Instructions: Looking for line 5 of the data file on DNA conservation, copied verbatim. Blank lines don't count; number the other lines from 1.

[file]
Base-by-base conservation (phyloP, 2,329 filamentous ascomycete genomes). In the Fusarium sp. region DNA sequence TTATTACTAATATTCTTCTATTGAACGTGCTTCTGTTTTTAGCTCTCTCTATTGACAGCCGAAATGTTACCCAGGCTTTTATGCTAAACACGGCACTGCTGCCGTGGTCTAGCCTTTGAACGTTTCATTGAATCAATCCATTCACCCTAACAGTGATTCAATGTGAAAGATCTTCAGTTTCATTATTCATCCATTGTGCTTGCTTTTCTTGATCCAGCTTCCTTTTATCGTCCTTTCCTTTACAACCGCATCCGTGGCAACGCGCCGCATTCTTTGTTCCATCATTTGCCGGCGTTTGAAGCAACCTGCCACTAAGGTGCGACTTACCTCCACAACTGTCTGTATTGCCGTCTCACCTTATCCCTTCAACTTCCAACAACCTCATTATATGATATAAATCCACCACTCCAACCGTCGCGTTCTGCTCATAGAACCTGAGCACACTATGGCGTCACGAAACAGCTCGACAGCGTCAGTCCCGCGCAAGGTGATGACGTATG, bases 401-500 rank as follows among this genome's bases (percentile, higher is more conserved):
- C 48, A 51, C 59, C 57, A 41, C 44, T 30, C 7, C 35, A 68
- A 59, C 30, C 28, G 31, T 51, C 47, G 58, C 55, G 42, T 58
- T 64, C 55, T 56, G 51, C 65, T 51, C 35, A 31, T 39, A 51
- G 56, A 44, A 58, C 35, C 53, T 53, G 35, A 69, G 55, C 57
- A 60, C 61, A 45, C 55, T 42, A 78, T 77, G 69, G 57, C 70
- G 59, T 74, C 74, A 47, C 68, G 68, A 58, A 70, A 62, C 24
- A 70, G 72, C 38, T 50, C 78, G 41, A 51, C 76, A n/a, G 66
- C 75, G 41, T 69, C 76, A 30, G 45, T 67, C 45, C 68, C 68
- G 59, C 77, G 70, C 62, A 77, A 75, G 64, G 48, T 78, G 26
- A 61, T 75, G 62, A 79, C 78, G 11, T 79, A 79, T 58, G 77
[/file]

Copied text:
- G 56, A 44, A 58, C 35, C 53, T 53, G 35, A 69, G 55, C 57